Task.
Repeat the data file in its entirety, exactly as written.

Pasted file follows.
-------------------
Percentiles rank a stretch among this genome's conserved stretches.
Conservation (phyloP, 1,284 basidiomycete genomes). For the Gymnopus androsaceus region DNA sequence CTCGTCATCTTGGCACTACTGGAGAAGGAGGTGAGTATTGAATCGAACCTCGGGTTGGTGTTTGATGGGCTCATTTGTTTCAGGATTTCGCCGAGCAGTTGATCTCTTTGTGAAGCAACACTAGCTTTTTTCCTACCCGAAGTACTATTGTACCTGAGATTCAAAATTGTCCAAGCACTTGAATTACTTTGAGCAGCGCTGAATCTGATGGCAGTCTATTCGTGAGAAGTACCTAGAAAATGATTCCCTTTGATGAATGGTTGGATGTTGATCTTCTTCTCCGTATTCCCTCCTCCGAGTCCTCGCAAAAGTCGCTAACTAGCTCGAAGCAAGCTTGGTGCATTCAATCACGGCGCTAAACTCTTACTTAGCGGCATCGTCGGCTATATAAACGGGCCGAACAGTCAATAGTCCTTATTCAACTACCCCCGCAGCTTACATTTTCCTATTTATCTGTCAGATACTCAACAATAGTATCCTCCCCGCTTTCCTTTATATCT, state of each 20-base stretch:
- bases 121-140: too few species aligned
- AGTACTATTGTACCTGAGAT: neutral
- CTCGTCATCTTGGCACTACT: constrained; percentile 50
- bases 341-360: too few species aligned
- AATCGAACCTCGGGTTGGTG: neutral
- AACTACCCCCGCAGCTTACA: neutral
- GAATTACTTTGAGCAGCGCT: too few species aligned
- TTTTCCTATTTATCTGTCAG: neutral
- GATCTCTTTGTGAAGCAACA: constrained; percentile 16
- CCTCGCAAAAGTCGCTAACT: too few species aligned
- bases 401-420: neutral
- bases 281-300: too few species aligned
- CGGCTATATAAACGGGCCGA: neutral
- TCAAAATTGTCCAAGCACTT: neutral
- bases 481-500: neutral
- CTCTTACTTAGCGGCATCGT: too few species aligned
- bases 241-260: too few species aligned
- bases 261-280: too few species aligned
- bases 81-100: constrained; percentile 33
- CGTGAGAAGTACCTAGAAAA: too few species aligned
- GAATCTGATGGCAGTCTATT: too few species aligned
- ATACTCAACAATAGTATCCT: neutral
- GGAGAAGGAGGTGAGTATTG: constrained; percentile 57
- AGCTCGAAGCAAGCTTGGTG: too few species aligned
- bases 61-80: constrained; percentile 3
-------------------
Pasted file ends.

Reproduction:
Percentiles rank a stretch among this genome's conserved stretches.
Conservation (phyloP, 1,284 basidiomycete genomes). For the Gymnopus androsaceus region DNA sequence CTCGTCATCTTGGCACTACTGGAGAAGGAGGTGAGTATTGAATCGAACCTCGGGTTGGTGTTTGATGGGCTCATTTGTTTCAGGATTTCGCCGAGCAGTTGATCTCTTTGTGAAGCAACACTAGCTTTTTTCCTACCCGAAGTACTATTGTACCTGAGATTCAAAATTGTCCAAGCACTTGAATTACTTTGAGCAGCGCTGAATCTGATGGCAGTCTATTCGTGAGAAGTACCTAGAAAATGATTCCCTTTGATGAATGGTTGGATGTTGATCTTCTTCTCCGTATTCCCTCCTCCGAGTCCTCGCAAAAGTCGCTAACTAGCTCGAAGCAAGCTTGGTGCATTCAATCACGGCGCTAAACTCTTACTTAGCGGCATCGTCGGCTATATAAACGGGCCGAACAGTCAATAGTCCTTATTCAACTACCCCCGCAGCTTACATTTTCCTATTTATCTGTCAGATACTCAACAATAGTATCCTCCCCGCTTTCCTTTATATCT, state of each 20-base stretch:
- bases 121-140: too few species aligned
- AGTACTATTGTACCTGAGAT: neutral
- CTCGTCATCTTGGCACTACT: constrained; percentile 50
- bases 341-360: too few species aligned
- AATCGAACCTCGGGTTGGTG: neutral
- AACTACCCCCGCAGCTTACA: neutral
- GAATTACTTTGAGCAGCGCT: too few species aligned
- TTTTCCTATTTATCTGTCAG: neutral
- GATCTCTTTGTGAAGCAACA: constrained; percentile 16
- CCTCGCAAAAGTCGCTAACT: too few species aligned
- bases 401-420: neutral
- bases 281-300: too few species aligned
- CGGCTATATAAACGGGCCGA: neutral
- TCAAAATTGTCCAAGCACTT: neutral
- bases 481-500: neutral
- CTCTTACTTAGCGGCATCGT: too few species aligned
- bases 241-260: too few species aligned
- bases 261-280: too few species aligned
- bases 81-100: constrained; percentile 33
- CGTGAGAAGTACCTAGAAAA: too few species aligned
- GAATCTGATGGCAGTCTATT: too few species aligned
- ATACTCAACAATAGTATCCT: neutral
- GGAGAAGGAGGTGAGTATTG: constrained; percentile 57
- AGCTCGAAGCAAGCTTGGTG: too few species aligned
- bases 61-80: constrained; percentile 3